Example Career: Occupational Therapy Assistants
Assist occupational therapists in providing occupational therapy treatments and procedures. May, in accordance with State laws, assist in development of treatment plans, carry out routine functions, direct activity programs, and document the progress of treatments. Generally requires formal training.
What Job Titles Occupational Therapy Assistants Might Have
- Certified Occupational Therapist Assistant (COTA)
- Certified Occupational Therapy Assistant (COTA)
- Certified Occupational Therapy Assistant-Licensed (COTA-L)
- Occupational Therapy Assistant (OTA)
What Occupational Therapy Assistants Do
- Select therapy activities to fit patients' needs and capabilities.
- Monitor patients' performance in therapy activities, providing encouragement.
- Instruct, or assist in instructing, patients and families in home programs, basic living skills, or the care and use of adaptive equipment.
- Maintain and promote a positive attitude toward clients and their treatment programs.
- Observe and record patients' progress, attitudes, and behavior and maintain this information in client records.
- Aid patients in dressing and grooming themselves.
- Implement, or assist occupational therapists with implementing, treatment plans designed to help clients function independently.
- Communicate and collaborate with other healthcare professionals involved with the care of a patient.
- Evaluate the daily living skills or capacities of physically, developmentally, or emotionally disabled clients.
- Attend continuing education classes.
- Report to supervisors, verbally or in writing, on patients' progress, attitudes, and behavior.
- Alter treatment programs to obtain better results if treatment is not having the intended effect.
- Work under the direction of occupational therapists to plan, implement, or administer educational, vocational, or recreational programs that restore or enhance performance in individuals with functional impairments.
- Teach patients how to deal constructively with their emotions.
- Demonstrate therapy techniques, such as manual or creative arts or games.
- Perform clerical duties, such as scheduling appointments, collecting data, or documenting health insurance billings.
- Assemble, clean, or maintain equipment or materials for patient use.
- Attend care plan meetings to review patient progress and update care plans.
- Order any needed educational or treatment supplies.
- Transport patients to and from the occupational therapy work area.
- Design, fabricate, or repair assistive devices or make adaptive changes to equipment or environments.
- Assist educational specialists or clinical psychologists in administering situational or diagnostic tests to measure client's abilities or progress.
What Occupational Therapy Assistants Should Be Good At
- Oral Expression - The ability to communicate information and ideas in speaking so others will understand.
- Oral Comprehension - The ability to listen to and understand information and ideas presented through spoken words and sentences.
- Problem Sensitivity - The ability to tell when something is wrong or is likely to go wrong. It does not involve solving the problem, only recognizing there is a problem.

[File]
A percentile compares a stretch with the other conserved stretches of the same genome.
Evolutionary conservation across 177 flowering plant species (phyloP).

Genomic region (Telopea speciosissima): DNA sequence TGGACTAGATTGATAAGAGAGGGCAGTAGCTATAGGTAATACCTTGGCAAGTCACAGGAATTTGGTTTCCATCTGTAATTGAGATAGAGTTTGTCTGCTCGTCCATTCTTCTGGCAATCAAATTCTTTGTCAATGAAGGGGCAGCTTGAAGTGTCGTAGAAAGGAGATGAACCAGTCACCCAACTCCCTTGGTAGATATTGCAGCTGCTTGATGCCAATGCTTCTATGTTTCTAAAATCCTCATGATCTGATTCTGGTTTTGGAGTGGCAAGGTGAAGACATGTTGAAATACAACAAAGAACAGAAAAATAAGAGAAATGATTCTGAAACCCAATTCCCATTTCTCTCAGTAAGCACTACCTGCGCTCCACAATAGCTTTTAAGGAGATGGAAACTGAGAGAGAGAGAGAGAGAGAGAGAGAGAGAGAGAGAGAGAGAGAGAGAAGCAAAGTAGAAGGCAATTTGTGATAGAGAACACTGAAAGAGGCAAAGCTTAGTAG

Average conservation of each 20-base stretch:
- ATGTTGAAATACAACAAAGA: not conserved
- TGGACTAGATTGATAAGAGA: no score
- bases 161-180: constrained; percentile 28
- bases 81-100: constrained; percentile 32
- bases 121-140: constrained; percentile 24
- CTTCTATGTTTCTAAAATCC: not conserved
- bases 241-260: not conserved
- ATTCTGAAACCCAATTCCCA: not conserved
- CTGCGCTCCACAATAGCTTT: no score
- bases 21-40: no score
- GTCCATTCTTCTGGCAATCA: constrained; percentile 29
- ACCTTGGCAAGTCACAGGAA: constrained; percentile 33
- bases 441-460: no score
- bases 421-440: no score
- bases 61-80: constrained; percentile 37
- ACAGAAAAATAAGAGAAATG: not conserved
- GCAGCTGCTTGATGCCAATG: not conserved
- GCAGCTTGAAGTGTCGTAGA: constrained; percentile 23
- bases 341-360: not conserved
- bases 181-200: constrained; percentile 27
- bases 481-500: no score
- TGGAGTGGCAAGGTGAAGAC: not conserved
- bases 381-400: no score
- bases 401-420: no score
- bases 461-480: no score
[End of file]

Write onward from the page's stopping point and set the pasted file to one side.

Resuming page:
- Written Comprehension - The ability to read and understand information and ideas presented in writing.
- Written Expression - The ability to communicate information and ideas in writing so others will understand.
- Near Vision - The ability to see details at close range (within a few feet of the observer).
What Occupational Therapy Assistants Should Be Interested In
- Social - Social occupations frequently involve working with, communicating with, and teaching people. These occupations often involve helping or providing service to others.
- Realistic - Realistic occupations frequently involve work activities that include practical, hands-on problems and solutions. They often deal with plants, animals, and real-world materials like wood, tools, and machinery. Many of the occupations require working outside, and do not involve a lot of paperwork or working closely with others.
What Occupational Therapy Assistants Need to Learn
- Customer and Personal Service - Knowledge of principles and processes for providing customer and personal services. This includes customer needs assessment, meeting quality standards for services, and evaluation of customer satisfaction.
- Psychology - Knowledge of human behavior and performance; individual differences in ability, personality, and interests; learning and motivation; psychological research methods; and the assessment and treatment of behavioral and affective disorders.
- English Language - Knowledge of the structure and content of the English language including the meaning and spelling of words, rules of composition, and grammar.
- Therapy and Counseling - Knowledge of principles, methods, and procedures for diagnosis, treatment, and rehabilitation of physical and mental dysfunctions, and for career counseling and guidance.
- Education and Training - Knowledge of principles and methods for curriculum and training design, teaching and instruction for individuals and groups, and the measurement of training effects.
- Medicine and Dentistry - Knowledge of the information and techniques needed to diagnose and treat human injuries, diseases, and deformities. This includes symptoms, treatment alternatives, drug properties and interactions, and preventive health-care measures.
This page includes information from O*NET OnLine by the U.S. Department of Labor, Employment and Training Administration (USDOL/ETA). Used under the CC BY 4.0 license.